Tag Archive: Republican Party

Whither California?

Many of you, especially those of you who live there, know how screwed up the state of California is. For a long time, the Democrats have blamed this sad state of affairs not on their idiocy, their subservience to public labor unions or their refusal to control spending, but on the Republican minority in the legislature.

Looks like they are going to run out of excuses soon:

Mitt Romney lost to President Obama by a

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Ceiling Obama’s Fate

I don’t like Speaker Boehner or trust him.  Which just means I have a lot in common with your average conservative Republican congressman (that and skinny-dipping).  It bothers me that this is effectively the most powerful Republican in the federal government.  He’s going to compromise our best strengths away and we’re going to get screwed.   But I really have no idea what else the GOP in the House should do.

We’re talking about Obama’s legacy … Read more

Economic Populism

Tim Carney has an interesting take on where the GOP should go from here: economic populism. Now economic populism usually means what Obama practices: spread the wealth around class warfare. But Carney is advocating a different kind of populism:

The new Republican populism shouldn’t blame the “47 percent” of Mitt Romney’s imagination, or immigrants seeking to make a better life. The new Republican populism should declare war on the cronies and special interests who use

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The Election Post Mortem

You can always count on Americans to do the right thing—after they’ve tried everything else – Winston Churchill

I think our Constitutional Republic is the least worst form of government. That sounds like damning with faint praise but it’s not. It’s a triumph. We can argue and disagree and governments can change hands (or not) without a drop of blood being spilt. No matter what the result, that is preferable to the previous hundred thousand … Read more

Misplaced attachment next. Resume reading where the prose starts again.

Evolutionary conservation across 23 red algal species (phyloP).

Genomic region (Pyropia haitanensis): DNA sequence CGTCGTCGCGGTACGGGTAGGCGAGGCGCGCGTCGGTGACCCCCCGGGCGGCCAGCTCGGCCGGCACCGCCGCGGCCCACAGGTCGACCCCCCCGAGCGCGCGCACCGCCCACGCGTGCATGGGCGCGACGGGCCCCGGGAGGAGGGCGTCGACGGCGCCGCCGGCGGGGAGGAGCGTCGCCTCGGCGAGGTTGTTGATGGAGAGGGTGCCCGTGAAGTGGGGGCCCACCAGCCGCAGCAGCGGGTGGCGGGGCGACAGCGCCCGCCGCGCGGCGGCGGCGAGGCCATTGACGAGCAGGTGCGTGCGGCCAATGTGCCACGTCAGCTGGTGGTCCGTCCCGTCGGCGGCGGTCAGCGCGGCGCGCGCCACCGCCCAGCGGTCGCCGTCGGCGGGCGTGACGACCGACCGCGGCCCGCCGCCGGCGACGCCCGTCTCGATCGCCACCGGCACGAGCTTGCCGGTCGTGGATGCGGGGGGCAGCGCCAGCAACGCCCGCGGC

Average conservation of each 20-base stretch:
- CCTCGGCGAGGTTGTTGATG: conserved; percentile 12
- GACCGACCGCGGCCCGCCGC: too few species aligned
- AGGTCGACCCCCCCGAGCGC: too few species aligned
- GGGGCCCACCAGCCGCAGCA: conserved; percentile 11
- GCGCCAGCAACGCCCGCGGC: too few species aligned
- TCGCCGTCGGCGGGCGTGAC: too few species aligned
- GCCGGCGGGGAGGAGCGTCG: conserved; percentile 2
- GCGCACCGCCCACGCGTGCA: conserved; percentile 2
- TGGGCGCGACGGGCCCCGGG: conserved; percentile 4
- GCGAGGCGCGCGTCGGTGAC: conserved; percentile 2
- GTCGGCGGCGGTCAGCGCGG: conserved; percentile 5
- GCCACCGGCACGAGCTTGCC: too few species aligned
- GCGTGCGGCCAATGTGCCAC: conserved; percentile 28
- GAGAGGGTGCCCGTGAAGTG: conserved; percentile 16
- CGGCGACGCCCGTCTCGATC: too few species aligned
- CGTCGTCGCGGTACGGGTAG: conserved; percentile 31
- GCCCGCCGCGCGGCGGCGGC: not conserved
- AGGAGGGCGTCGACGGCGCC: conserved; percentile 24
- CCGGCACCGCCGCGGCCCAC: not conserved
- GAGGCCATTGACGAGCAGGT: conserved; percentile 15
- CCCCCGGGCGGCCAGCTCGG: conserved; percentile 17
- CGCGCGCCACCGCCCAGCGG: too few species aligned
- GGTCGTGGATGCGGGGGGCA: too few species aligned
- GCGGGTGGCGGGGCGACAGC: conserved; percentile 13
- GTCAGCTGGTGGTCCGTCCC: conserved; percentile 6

Election 2012: V. The Post Party Era

(This is my long-promised fifth and final post spelling out my thoughts on the 2012 Presidential election. I actually penned this during the conventions but it wasn’t right. It was only during the second debate that everything came together. I doubt my decision will surprise anyone, but I dare say my reasoning may set a few cats amongst a few pigeons.)

So do I want Democrats who arrest, detain, bomb, and surveil like Republicans, or

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Election 2012: II. Why We Should Vote Against Mitt Romney

(This is the second of five posts I will put up over the two weeks of the conventions, exploring my thoughts on the Presidential election. Parts 1 and 2 will be reasons to vote for and against Mitt Romney; Parts 3 and 4 will be reasons to vote for and against Barack Obama. Part 5 will wrap up. Keep in mind, this is my thinking as we go through the conventions. It’s likely that things Read more

Election 2012: I. Why We Should Vote For Mitt Romney

(This is the first of five posts I will put up over the next two weeks, exploring my thoughts on the Presidential election. Parts 1 and 2 will be reasons to vote for and against Mitt Romney; Parts 3 and 4 will be reasons to vote for and against Barack Obama. Part 5 will wrap up. Keep in mind, this is my thinking as we go through the conventions. It’s likely that things will Read more

RNC Open Thread

Been busy, but I’ll put this up as a discussion point for the Republican National Convention and update it as events warrant. I might even, if I can figure out how, sticky it until the convention is over.

I have not been able to watch much so far. I saw bits of Ann Romney’s speech, which was quite nice. I’ve said before that she is one of the more appealing parts of Team Romney. And … Read more

The Irresponsible Congress

You know, I’m getting more and more sympathetic to this view:

Many observers and participants — including the entire GOP and Democratic leadership — are quick to cry gridlock and to blame inaction on some new awful hyper-partisan or ideological era.

But there isn’t gridlock, which usually results from Democrats and Republicans sharing power and clashing over alternative positions. Gridlock slows things down — almost always a good thing — but it doesn’t stop serious

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California Squeezing

Turns out the unions suffered another defeat Tuesday night:

The most significant election on Tuesday wasn’t in Wisconsin.

It was in San Jose and San Diego, where nearly 70% of citizens voted for public-sector union pension reforms, introduced by Democrats, that could save their cash-strapped cities billions of dollars.

California voters rallying behind pension reforms introduced by mayors shows the sea change in the politics of public-sector unions. Connect the dots between Scott Walker’s decisive

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